In its last financial year sales grew by nearly 16%, to more than half a billion rand, TV-sales company Verimark reported this week.
By next year it hopes that number will be bolstered by offshore sales – because this time, it thinks, it has found the formula for selling super-bright flashlights and iron-replacing steamers all over the world.
And that could see its iconic advertising – where people suffering immeasurable torment in a black-and-white world are catapulted into colourful happiness through, say, a super sharp knife – dubbed into French and Spanish and flighted everywhere from Mexico to west Africa.
"It is not going to be a three-months thing, but we're building towards it," CEO Michael van Straaten tells Business Insider South Africa.
Verimark has started participating in trade shows in Europe and America, and will soon be exhibiting in Spain again. There it hopes to catch the attention of distributors it can offer an entire hard-sell package: carefully selected products, pre-branded and packaged, with tested television commercials and other collateral ready to run.
Some new partners may choose to re-shoot the TV ads, Van Straaten says. But some will simply translate phrases such as "using that blunt old knife just won’t cut it," dub the ad, and put it into heavy rotation.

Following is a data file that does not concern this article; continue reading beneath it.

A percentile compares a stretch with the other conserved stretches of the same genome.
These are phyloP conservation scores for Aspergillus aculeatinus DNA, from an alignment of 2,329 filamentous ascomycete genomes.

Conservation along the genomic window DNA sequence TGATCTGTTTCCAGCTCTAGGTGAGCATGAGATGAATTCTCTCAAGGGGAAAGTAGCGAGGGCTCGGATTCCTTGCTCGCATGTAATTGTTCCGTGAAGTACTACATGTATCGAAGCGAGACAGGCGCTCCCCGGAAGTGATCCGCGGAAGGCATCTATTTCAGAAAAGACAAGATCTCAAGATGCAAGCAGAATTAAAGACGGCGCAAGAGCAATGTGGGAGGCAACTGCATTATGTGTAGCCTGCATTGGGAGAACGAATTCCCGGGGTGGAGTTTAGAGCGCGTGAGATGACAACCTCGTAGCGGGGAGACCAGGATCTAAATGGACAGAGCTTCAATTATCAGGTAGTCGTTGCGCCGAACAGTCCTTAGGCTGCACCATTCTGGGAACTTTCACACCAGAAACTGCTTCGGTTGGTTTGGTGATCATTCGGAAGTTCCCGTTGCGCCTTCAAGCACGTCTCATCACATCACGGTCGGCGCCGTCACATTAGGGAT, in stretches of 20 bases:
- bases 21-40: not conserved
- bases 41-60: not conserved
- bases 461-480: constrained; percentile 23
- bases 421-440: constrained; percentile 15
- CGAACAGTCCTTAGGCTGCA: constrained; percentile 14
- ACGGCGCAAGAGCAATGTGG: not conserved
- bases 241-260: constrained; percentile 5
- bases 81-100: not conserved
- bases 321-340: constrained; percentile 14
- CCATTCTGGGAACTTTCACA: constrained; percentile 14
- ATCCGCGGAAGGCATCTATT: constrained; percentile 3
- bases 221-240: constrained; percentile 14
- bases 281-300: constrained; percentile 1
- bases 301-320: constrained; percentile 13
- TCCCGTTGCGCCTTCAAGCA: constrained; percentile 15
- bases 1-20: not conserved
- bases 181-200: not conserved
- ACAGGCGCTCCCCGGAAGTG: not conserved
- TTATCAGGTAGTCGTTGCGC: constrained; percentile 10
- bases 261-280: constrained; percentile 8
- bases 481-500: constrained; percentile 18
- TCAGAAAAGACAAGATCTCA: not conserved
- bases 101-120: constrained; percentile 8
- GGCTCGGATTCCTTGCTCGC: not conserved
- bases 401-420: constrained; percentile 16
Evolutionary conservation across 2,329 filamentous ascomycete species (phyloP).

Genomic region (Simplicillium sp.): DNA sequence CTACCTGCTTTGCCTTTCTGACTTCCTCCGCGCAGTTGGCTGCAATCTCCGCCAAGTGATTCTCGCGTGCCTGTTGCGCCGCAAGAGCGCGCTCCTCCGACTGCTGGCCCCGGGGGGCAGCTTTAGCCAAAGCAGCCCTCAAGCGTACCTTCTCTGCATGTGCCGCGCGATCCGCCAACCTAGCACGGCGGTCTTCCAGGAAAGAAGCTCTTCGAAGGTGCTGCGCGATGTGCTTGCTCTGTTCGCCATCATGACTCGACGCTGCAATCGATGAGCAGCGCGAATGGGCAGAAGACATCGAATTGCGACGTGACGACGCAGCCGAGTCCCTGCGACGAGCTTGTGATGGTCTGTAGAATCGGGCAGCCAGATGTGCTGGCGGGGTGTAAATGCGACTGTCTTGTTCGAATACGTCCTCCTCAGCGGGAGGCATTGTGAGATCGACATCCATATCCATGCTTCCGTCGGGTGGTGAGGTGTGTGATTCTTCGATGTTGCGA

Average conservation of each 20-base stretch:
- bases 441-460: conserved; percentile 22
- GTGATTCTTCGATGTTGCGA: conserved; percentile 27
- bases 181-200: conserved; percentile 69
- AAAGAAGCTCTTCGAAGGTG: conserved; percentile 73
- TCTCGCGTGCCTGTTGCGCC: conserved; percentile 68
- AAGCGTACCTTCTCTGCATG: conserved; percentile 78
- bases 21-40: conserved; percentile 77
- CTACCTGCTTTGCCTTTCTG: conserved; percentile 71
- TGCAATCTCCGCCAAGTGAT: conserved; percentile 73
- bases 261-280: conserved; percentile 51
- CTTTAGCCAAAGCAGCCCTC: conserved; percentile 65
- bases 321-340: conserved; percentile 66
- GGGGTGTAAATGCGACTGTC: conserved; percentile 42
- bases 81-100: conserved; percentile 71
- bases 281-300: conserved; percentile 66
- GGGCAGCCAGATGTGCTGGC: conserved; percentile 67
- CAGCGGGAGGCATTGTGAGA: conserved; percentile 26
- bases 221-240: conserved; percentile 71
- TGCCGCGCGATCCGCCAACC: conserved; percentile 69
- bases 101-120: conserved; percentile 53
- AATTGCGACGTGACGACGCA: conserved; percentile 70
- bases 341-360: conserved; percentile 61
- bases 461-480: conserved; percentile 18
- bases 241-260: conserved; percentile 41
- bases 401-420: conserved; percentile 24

Once customers are hooked, Verimark will facilitate shipment of its products directly from manufacturers in China to, say, Brazil.
Verimark has a handful of outlets in neighbouring countries, and most recently tried to establish itself in Singapore. That was a disaster, and the company has now entirely wound up that operation.
But it still has much to offer the world, Van Straaten insists: more than 100 products with hard-sell ads, product and promotional campaign pre-tested in South Africa.
Direct-response TV (DRTV) marketing may have been born in the US, Van Straaten says, but Verimark considers itself more entrepreneurial than its first-wold competitors because it is South African.
"In the US if you have one home-run product, one every two years, you make billions. Because South Africa is such a small market we need small home-runs every two months."
Distributors elsewhere could copy concepts and find their own manufacturers for Verimark products, Van Straaten says, but his company hopes to sell them on a long history, a consistent pipeline of new products – and those ads so familiar to South Africans because of their high-frequency flighting.
A decade ago, Van Straaten says, taking a television ad into a non-English market, or one where the South African English accent rings strange, would have been a major endeavour – because they came as 30-minute infomercials. Today Verimark is shooting ads as short as 30 seconds, making dubbing quick and cheap.